Gratitude and Grief
I was thinking that maybe I should remember to write on those good days. You know the really good ones. The ones where you seem to have a grasp on gratitude for what you have. When you have a handle on “the moments” you get to have. When you believe the voice you hear coming from within is full of truth and wisdom and you really do want people to not think they are words. I have those days. I do experience a spring in my step, and joy in my heart. I am not pretending, nor am I putting on a face. That pretender belongs to the “old me”. The one who closed her heart, believing that in self-protection, she would keep the pain at bay. Oh, the lies we tell ourselves.
But it is the days like today when I suddenly feel that I have the world crushing in on me that I seem to write. It is rarely big stuff that happens to push one over the edge. It is the little things that catch you off guard, that let you know you are holding your breath. I think I started to recognize it last night. Me, a woman of many words, struggled with finding the words when someone asked her to speak. It was almost like I could see their lips moving but I couldn’t figure out enough pieces in the recess of mind, to form an answer. I just wanted to sink into a chair and stair into nothingness. But then I found my voice and I haltingly tried to explain. I tried to say that I knew how precious those moments are with my granddaughter. And I know that the person meant well when they said, don’t think of the future or what might be. Do they think I don’t know that! Do they not realize that with every ounce that is what I am trying to do!
But instead of walking away I tried to be brave. To try a little harder to speak of my feelings. Because after all these are my friends. But it is difficult to try to explain to someone when you know that they don’t understand what it is like to feel like there are moments when it hits you like a ton of bricks, and you are flattened, and devastated. And you are wasting your words when you say, “I know you mean well because I know that this too shall pass”, because most just don’t know any words that will comfort you.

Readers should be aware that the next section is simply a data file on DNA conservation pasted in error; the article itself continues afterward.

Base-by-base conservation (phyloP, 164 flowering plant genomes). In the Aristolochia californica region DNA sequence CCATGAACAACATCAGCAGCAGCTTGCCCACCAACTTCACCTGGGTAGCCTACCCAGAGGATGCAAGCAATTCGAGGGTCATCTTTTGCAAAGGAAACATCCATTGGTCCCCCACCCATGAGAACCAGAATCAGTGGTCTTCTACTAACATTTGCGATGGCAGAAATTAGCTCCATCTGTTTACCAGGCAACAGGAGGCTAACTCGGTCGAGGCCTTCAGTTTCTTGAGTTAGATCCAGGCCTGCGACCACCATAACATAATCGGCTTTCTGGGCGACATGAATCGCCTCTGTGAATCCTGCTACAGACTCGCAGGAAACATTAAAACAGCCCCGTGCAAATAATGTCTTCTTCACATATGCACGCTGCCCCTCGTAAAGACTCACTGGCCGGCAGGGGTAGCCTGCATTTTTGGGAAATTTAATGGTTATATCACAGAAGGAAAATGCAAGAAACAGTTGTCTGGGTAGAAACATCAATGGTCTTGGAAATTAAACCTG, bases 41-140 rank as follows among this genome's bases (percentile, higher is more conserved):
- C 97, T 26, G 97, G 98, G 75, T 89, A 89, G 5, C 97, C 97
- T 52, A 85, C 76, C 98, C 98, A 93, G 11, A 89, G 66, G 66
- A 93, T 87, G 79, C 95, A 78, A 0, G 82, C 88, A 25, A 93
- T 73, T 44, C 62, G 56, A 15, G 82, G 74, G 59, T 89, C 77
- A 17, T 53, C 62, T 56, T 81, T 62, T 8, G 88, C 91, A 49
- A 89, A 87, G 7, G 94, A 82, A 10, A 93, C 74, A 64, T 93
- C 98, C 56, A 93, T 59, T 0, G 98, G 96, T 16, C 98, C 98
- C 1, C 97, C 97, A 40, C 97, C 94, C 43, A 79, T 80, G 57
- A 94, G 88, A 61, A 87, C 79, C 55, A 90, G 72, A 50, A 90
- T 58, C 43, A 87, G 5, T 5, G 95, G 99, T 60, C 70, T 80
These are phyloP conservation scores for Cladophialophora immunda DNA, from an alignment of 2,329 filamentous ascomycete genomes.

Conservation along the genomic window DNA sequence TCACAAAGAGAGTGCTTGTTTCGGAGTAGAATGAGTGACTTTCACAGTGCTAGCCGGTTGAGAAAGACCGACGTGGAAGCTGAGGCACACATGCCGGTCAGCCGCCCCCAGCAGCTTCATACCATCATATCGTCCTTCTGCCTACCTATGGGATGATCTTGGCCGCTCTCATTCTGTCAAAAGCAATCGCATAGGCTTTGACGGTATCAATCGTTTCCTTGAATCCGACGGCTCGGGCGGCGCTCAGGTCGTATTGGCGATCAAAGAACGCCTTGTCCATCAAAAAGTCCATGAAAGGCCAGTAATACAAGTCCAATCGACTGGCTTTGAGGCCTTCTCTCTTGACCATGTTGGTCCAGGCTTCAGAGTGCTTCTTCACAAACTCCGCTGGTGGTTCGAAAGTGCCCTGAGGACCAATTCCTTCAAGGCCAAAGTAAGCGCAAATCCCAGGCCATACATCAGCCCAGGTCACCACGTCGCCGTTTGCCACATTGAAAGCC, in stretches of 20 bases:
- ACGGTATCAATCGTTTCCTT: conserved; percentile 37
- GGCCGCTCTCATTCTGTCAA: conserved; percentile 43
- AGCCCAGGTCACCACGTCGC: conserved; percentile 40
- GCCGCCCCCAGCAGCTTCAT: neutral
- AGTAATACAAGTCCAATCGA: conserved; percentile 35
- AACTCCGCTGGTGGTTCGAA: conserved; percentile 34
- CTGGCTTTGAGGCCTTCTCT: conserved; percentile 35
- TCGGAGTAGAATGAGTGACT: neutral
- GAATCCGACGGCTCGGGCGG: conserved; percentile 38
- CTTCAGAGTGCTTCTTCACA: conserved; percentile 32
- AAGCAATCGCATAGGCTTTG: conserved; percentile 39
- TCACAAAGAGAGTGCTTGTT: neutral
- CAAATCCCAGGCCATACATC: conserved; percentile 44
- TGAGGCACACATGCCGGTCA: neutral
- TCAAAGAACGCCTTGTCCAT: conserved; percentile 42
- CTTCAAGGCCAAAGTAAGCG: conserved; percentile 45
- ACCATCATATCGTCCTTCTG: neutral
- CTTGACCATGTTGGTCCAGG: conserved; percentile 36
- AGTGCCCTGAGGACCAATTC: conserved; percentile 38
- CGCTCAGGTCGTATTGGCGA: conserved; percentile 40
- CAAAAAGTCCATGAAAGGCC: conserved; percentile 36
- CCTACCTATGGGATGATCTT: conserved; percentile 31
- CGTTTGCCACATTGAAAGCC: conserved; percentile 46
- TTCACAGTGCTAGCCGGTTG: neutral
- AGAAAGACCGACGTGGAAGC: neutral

Queen Gramma Jamma with some of her beautiful angels. When I look down at these children, I am always grateful. Layla is in the snowflakes, Adelyne is under the toys, Ben is bright in yellow, and Orange looks good on 4 year old Liam (missing are Rylee and Zack - I think they are under the table)
The reality is that there are no words that will make you feel better. Grief is soul wrenching and it is exhausting. But the beauty in grief is that you can learn to have such a capacity for love that you never knew you were capable of. I also believe that grief can give purpose. I know there are those that can turn grief into action. All of our charitable causes have sprung from someone’s grief. There are no right ways or wrong ways to grieve. Grief is one of the most personal and rawest emotions that can fill our bodies. It is almost like it takes over every inch, leaving us without any control. But grief ebbs and it flows. And for me when it ebbs there is a beauty that takes its place. Empathy replaces those spots of sorrow. Empathy allows me to look around the room and see the value in each individual person. It allows me to smile, to reach out, to appreciate. Empathy allows me to give without expecting someone to give back to me because I may not have realized it except by my own experience, that I am encountering someone who is unable at this moment in time to give anything of themselves. And I can be their gift. Because I understand, and I am grateful.